It’s no surprise that a number of recent events — from continued #MeToo era-accusations of sexual assault and harassment to the confirmation hearings of Supreme Court Justice Brett Kavanaugh — have elicited a number of painful memories for people across the United States.

Eve Rittenberg, MD, from the Fish Center for Women’s Health at Brigham and Women’s Hospital in Chestnut Hill, Massachusetts, works with patients who have experienced trauma, and has been working tirelessly to educate healthcare providers at all levels about the field of trauma-informed care.

“My patients’ experiences reflect the prevalence of trauma in our country,” wrote Dr Rittenberg in an article published in the New England Journal of Medicine. “More than one-third of US women have been the victim of contact sexual violence in some time in their lives.”

It’s not always easy to tell whether someone is experiencing pain from national news reports. Dr Rittenberg, a primary care internist, encourages organizations to act thoughtfully when it comes to trauma-informed care.

To enact trauma-informed care in practice, she recommends internalizing the Substance Abuse and Mental Health Services Administration (SAMHSA)’s 6 principles: safety; trustworthiness and transparency; empowerment, voice, and choice; and consideration of cultural, historical, and gender issues.

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Following these principles can help patients feel comfortable and in control during an office visit. Physicians should aim to offer patients more choices and be as transparent as possible, asking, for example, if they would like the door open while waiting for the doctor, or like someone else to be in the room while the doctor is doing the examination? In addition, explaining each step of the process clearly can help build trust and make a patient feel empowered.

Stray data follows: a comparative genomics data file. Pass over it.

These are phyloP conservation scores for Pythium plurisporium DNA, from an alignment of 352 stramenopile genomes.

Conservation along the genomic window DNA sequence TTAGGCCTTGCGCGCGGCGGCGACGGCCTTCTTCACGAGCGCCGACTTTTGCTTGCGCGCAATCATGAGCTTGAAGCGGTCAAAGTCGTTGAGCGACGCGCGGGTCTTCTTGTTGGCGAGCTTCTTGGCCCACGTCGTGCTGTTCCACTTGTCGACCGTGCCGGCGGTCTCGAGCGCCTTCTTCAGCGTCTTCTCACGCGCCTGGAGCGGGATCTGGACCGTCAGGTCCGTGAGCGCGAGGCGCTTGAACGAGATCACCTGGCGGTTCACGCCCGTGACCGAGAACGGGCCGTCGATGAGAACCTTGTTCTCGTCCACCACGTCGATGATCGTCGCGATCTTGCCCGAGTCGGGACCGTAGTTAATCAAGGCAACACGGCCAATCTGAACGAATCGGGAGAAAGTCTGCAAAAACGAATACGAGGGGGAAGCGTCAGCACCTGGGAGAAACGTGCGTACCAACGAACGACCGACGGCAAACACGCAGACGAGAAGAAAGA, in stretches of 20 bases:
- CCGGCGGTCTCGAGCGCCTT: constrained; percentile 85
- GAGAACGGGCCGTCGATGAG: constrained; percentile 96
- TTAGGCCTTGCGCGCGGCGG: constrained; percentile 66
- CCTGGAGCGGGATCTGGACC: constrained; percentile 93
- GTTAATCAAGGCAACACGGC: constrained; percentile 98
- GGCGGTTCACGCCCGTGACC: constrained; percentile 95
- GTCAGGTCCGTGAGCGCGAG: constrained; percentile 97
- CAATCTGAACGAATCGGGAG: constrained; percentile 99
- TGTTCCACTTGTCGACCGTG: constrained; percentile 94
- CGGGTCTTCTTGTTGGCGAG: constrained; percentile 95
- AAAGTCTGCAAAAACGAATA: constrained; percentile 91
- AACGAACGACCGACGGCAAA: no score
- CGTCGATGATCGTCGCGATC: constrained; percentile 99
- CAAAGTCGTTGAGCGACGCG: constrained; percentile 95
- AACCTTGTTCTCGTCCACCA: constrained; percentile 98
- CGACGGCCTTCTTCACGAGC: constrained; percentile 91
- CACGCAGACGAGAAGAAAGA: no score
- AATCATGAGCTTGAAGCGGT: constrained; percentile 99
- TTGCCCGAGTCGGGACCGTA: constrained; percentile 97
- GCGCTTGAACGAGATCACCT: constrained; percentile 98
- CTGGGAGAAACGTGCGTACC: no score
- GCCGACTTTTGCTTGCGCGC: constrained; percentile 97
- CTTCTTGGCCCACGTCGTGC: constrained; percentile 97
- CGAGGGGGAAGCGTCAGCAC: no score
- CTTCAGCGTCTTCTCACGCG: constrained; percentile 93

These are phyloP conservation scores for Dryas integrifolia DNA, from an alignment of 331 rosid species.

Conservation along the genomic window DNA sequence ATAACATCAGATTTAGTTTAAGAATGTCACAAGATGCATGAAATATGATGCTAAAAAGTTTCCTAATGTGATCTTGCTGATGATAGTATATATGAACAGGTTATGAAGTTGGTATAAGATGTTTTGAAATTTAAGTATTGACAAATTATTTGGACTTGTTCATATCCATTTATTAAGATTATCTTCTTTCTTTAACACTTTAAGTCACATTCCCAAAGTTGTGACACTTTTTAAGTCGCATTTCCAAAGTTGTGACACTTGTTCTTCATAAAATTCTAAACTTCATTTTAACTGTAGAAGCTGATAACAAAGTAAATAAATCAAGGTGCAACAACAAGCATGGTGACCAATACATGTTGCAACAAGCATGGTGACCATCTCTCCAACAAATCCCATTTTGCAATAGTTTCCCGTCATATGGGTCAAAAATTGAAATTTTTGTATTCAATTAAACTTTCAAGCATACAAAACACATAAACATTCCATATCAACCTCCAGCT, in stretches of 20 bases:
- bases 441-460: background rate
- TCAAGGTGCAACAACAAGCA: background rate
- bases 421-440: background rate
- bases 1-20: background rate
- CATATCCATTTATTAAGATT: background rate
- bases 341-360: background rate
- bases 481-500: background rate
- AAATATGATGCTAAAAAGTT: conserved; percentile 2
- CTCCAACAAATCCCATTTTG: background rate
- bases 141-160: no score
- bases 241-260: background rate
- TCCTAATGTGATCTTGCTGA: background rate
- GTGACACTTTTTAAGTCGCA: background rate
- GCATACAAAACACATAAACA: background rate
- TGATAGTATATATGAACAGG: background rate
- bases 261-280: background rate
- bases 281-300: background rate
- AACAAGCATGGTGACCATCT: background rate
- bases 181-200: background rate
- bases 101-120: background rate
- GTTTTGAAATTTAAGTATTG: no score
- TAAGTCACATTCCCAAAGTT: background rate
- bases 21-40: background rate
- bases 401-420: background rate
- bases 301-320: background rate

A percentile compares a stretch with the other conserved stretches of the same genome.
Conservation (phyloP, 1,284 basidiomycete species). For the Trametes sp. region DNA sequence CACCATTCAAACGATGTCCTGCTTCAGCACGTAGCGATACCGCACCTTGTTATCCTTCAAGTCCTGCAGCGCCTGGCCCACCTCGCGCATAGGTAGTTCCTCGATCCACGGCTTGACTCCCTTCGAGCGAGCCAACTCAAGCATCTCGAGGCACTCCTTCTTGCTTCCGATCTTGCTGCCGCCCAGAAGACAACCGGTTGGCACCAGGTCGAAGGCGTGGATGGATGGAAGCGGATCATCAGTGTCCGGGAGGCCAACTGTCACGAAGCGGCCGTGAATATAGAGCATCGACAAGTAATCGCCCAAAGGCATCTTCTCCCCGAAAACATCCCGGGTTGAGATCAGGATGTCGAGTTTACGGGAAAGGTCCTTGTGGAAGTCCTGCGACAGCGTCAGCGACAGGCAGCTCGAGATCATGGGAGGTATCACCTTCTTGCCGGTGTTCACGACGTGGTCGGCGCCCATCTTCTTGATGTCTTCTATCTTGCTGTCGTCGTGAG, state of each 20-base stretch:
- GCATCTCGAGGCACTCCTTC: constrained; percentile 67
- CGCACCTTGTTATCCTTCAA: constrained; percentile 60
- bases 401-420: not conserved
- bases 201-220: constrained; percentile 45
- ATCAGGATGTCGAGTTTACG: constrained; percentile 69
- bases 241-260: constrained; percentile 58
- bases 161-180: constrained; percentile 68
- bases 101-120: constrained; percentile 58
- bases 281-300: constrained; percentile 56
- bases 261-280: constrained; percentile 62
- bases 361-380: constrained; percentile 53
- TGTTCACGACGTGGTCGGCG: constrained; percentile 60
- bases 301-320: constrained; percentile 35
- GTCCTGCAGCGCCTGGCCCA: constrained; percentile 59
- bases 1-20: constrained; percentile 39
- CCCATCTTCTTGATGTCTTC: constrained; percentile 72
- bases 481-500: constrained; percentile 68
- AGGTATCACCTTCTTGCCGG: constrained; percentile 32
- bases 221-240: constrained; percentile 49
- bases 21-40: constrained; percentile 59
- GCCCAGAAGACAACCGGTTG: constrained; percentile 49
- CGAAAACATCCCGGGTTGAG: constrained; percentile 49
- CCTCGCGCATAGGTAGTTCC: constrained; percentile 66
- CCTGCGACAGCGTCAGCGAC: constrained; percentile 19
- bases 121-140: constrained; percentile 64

“As we are inundated with news about abuse, health care providers have an opportunity and responsibility to dig deep into ourselves and commit to actively resisting retraumatization,” to develop the resources to support survivors, and to support each other as we do this work,” Dr Rittenberg concluded.

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Reference

Rittenberg E. Trauma-informed care — Reflections of a primary care doctor in the week of the Kavanaugh hearing. N Engl J Med. 2018;379:2094-2095.